Birdbaths Attract Birds to Your Yard

Just like people, birds need clean, safe, reliable sources of water for drinking and bathing.

Putting a birdbath in your yard is an easy, affordable, and fun way for you to help birds and connect with nature.

While doing some reading for this post, I came across an Audubon article entitled Why Do Birds Matter? The first thought that popped into my head was “Well, birds matter because they are birds.”

The article consisted of a series of quotes from a wide range of bird enthusiasts and they covered the gamut on why birds are important. One of my favorites is this quote.

“Birds are the Fed Exes of the natural world. They bring nature to people, wherever we are, sitting on a front porch, hiking a backcountry trail, in a wheelchair sitting by a window. Birds are with us nearly always and as such, so is nature.”

—Jacqui Bonomo, Executive director, and vice president, Audubon Maryland-DC

Birds are beautiful, melodic, and inspiring. They give us a sense of place. Birds are fun to observe especially splashing around in a birdbath and chatting with their neighbors while perching on the rim or a nearby bush.

We, humans, are lucky beneficiaries of the critical and free services that birds perform like controlling insect pests, dispersing seeds, pollinating plants, organic fertilizing, and clearing up carcasses.

Birds deserve our help for no other reason than that they are fellow living creatures sharing a planet with us.

One of the things you can do to benefit birds is to put a birdbath in your yard and keep it clean and filled.

How does a Birdbath Benefit Birds?

Just like people, birds need clean, safe, reliable sources of water for drinking and bathing.

English House Sparrows Perched on Birdbath Rim
These two birds seem to think this simple birdbath is just fine. – Photo Credit iStock/win247

The puddles and other shallow water that birds use for drinking and bathing often dry up during the year so if birds find a consistently filled birdbath in your yard they will keep coming back. In dry and drought-stricken areas, a birdbath can be a life-saving oasis for a bird. When you see a bird splashing around in your birdbath, it may be having fun but it is also doing important feather and wing maintenance.

Although it is easy to keep a birdbath clean and filled with water, it does require a daily commitment.

A Word about Pesticides

The word pesticide is a general term covering a wide variety of poisons designed to kill insects, weeds, rodents, and funguses. These substances can harm and even kill people, animals, and plants.

Inviting birds into your yard with a birdbath means they will be hanging out in your trees and bushes, walking across your lawn (if you have one), and eating seeds and bugs they find while exploring or waiting for their turn at the birdbath. All these activities can expose birds to toxins if they are present in your yard.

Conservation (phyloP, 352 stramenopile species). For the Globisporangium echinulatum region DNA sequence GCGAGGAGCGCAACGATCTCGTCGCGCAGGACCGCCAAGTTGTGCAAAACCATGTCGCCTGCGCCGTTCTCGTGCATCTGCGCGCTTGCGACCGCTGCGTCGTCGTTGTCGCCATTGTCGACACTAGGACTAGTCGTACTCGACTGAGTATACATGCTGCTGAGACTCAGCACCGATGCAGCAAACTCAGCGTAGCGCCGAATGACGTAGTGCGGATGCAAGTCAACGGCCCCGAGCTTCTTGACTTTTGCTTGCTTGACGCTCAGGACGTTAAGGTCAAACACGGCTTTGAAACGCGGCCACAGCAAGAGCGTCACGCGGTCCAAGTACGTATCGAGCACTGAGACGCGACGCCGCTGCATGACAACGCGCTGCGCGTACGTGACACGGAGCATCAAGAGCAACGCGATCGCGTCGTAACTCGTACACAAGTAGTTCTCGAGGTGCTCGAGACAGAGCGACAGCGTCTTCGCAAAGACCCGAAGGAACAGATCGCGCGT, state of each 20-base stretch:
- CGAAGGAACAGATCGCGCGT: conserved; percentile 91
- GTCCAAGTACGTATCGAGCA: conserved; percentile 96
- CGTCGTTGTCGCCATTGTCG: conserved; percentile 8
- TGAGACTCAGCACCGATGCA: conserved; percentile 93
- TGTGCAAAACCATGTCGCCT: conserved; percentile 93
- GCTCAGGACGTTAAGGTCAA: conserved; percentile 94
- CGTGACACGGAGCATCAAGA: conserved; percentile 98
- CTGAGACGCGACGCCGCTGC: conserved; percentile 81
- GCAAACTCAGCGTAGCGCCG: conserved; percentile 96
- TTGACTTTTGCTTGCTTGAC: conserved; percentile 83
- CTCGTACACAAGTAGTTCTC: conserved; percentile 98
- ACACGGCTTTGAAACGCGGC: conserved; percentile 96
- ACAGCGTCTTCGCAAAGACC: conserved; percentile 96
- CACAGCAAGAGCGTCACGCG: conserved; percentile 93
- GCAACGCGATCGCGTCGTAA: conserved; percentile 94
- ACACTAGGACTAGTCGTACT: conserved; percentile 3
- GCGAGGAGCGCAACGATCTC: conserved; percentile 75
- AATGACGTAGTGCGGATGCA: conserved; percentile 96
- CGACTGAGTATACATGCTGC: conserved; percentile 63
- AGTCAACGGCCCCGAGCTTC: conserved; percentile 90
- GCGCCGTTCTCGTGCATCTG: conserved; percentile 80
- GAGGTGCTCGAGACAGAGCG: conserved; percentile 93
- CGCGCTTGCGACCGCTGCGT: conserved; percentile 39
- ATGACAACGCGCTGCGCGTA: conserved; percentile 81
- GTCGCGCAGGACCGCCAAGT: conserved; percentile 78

Keeping your yard pesticide-free is good for everyone’s health including your kids, pets, and feathered visitors.

Tips for Setting up a Birdbath in Your Yard

When selecting and placing a birdbath, it is important to think like a bird.

American Goldfinch Perched on Birdbath Rim
“Really? This is way too deep. How am I supposed to get a drink or take a bath?” – Photo Credit iStock/Warren Price
Selection

Here are some things to keep in mind while shopping for a birdbath or perusing do-it-yourself ideas.

  • Material – a slightly rough surface helps birds with their footing. Make sure the material is suitable for your climate.
  • Shape – a flat wide basin with a graduated slope and a rim will serve birds of various sizes. Smaller birds can stick to the shallower section near the edge and larger birds can wade further into the middle. A rim gives the birds a place to perch while they are getting a drink or drying off.
  • Pedestal – if an outdoor cat lives at your house or wild animals visit regularly, raising the birdbath basin on a pedestal, stand, or table is important for the birds’ safety.
  • Accessories – automatic refilling pumps, deicers, and ripple creating devices are just a few of the items you can purchase to enhance your birdbath. Keep it simple.
Placement

Like in real estate, placing a birdbath is all about location, location.

  • Out in the Open – place your birdbath in an open area with a 360° view so birds can spot predators and easily escape if necessary.
  • Nearby Cover – select a location with shrubs, trees, or a fence nearby to provide birds with an easy and close place to fly to escape danger or dry off.
  • A Room with a View – for your own enjoyment situate your birdbath so you can see it from a window or sliding glass door. This will also help you remember to refill and clean it.
Maintenance

Maintaining a birdbath takes only a few minutes a day.

  • Clear Out – remove leaves and debris that fall into your birdbath. Sometimes birds bring and leave behind things like peanut shells or twigs. Bird poop is inevitable. An old broom works well for sweeping out water and debris.
  • Refill – keep your birdbath filled with fresh water each day to prevent mosquitoes from using it as a nursery and to keep birds coming back.
  • Clean – scrub your birdbath if it accumulates algae, moss, or a layer of slippery gunk.

Bird Social Media

Making your birdbath a premier destination in your neighborhood will ensure the birds who visit it will give you good reviews via the bird equivalent of social media.

Empty Birdbath Filled with Debris
This empty debris-filled birdbath will get poor reviews from visiting birds. – Photo Credit Shutterstock/Valerie Keyser

This excerpt from Erica Cirino’s Audubon article Why You Should Keep Your Birdbath Clean had me laughing out loud.

Birds don’t have their own version of Airbnb, but if they did, you can imagine the comments they might leave behind.

“The yard was lovely, with lots of seed and a relaxing vibe . . . until the Sharp-shinned Hawk arrived.” Or maybe: “Post advertised a beautiful, glistening birdbath, but when we got there, we found a mosquito-infested swamp bowl instead.”

A birdbath need not be expensive or complicated. The ideal birdbath is the one that consistently attracts birds and that you can easily keep refilled and clean.